San Diego City Councilor Determined to Strengthen Civilian Police Oversight
Monica Montgomery is determined to avoid a repeat of the council’s failure last year to put a measure on the ballot to strengthen civilian oversight of police officers.
For years, a group of volunteer activists called Women Occupy San Diego has been pushing for a new way to allow civilians to oversee the San Diego Police Department. The group wants to dissolve the existing community review committee on policing practices and replace it with a new committee that would have the power to conduct its own investigations into allegations of officer misconduct, independent of the internal affairs of the SDPD.
The proposal failed last year because the city failed to initiate talks about the measure with the San Diego Police Officers Association, the union that represents officers, which is required by state labor law. .
But the proposal gained new momentum a few months later with the election of Monica Montgomery to city council. Montgomery campaigned on improved policing and was allowed to lead this debate when she was appointed chair of the council’s public safety and living quarters committee.
KPBS spoke to Montgomery about how she plans to ensure the proposal finally reaches city voters.
VIDEO: San Diego city councilor determined to strengthen civilian police oversight
Q: Last year we saw the idea for a new independent police review board die before it even got a vote in city council on whether to place it on the ballot. What is the status of your idea now and how are you going to make sure it doesn’t happen again?
A: So we saw and followed the proposal to measure the vote of employed women, and it went to the committee, our last committee meeting, which I believe was on September 18th. So at this committee it was adopted unanimously, but it comes back to the committee with a legal analysis from the city attorney. And it was really important to me, coming to power, that we weren’t caught in the procedural flaws of that – that my colleagues were able to judge the proposal on its merits and make a decision based on it. the.
Q: Supporters of this measure say it is really about the process. They want a more independent process. But there are also those who are unhappy with the current results of the Community review board. What is most important to you? And do you think this new model with independent investigation will actually lead to different results?
A: I think so. There were four main things that I have devoted myself to since the day of the investiture on the basis of the civilian oversight of the police service, and these are the investigative powers, the subpoena power, the independent commission and the independent lawyer. And this proposal contains all of these factors. And so I think we’ve worked really hard to make sure it’s an effective commission, in word and deed, and so that’s what all this back and forth is for. But I think it will be effective and that it will be a bit like a hybrid model where there will be review mechanisms. But the investigative powers are the most important.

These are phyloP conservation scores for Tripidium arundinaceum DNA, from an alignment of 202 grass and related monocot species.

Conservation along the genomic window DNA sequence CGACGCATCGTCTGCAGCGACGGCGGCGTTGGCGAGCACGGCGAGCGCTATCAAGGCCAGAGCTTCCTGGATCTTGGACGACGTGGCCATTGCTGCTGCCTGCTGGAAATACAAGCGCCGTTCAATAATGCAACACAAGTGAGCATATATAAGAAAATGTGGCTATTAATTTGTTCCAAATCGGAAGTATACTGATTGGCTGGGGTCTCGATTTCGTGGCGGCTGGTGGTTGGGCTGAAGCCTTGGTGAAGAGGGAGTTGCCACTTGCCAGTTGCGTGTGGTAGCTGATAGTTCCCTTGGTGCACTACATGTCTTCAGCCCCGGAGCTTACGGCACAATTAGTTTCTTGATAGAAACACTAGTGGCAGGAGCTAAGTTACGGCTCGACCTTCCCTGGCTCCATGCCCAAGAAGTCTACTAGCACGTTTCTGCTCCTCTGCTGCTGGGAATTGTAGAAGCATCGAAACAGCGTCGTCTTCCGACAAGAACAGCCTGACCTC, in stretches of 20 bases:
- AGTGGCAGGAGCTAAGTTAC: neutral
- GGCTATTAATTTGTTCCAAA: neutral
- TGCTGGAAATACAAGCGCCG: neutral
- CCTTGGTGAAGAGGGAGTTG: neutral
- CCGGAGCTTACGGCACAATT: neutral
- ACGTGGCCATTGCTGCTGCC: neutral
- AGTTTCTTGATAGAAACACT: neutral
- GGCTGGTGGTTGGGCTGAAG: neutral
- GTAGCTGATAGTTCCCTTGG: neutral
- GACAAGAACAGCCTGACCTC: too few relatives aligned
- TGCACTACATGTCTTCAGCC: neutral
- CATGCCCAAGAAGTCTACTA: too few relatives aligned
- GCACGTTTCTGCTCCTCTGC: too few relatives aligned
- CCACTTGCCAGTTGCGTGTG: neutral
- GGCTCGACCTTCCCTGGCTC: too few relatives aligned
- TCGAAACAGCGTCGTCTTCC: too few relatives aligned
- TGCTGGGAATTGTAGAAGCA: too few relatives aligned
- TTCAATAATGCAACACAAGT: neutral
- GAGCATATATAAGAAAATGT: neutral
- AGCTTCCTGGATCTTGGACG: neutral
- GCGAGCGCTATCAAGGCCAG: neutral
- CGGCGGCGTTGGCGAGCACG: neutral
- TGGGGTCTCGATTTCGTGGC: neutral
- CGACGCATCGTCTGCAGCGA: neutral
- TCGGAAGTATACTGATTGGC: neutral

Q: I spoke with the head of the Association of Police Officers last year, the last time. And something he told me was that he felt like no matter how much a civilian review board oversees the police, there will always be people in the community who don’t. just don’t trust the police. What’s your response to that?
A: First of all, it’s not an excuse not to do better. We must do better. There will always be people, as you mentioned, people who may want me to go a little further or who will not want me to do it. I do what I think is right. I think the police should do what they think is right. I think every entity should have a check and a balance. That’s what it’s about. There will always be people, due to their own personal experience with officers or some other influence, who will not trust police officers. That will probably never change. But that doesn’t mean we shouldn’t exercise close oversight over any entity, including the police department.
Q: This is an issue you addressed during your campaign, maybe something that helped you get elected in your district. But now that we see the real policy making happening, some details, some of the people who originally supported you are kind of pushing you to go further than you would otherwise. What has it been for you?
A: It’s politics. It’s the government. I am dedicated to good politics. The four factors are what I ran on: subpoena power – which was the only thing involved when I ran. In reality, everything else was … something that we developed over time. But the independent commission, the independent lawyer, the investigative powers and the subpoena power are all part of the policy that I support. So in my opinion I am doing what I said I would do. For those who do not support it or do not want it to go further, they have this right and I understand why. But I do what I think is right for the city.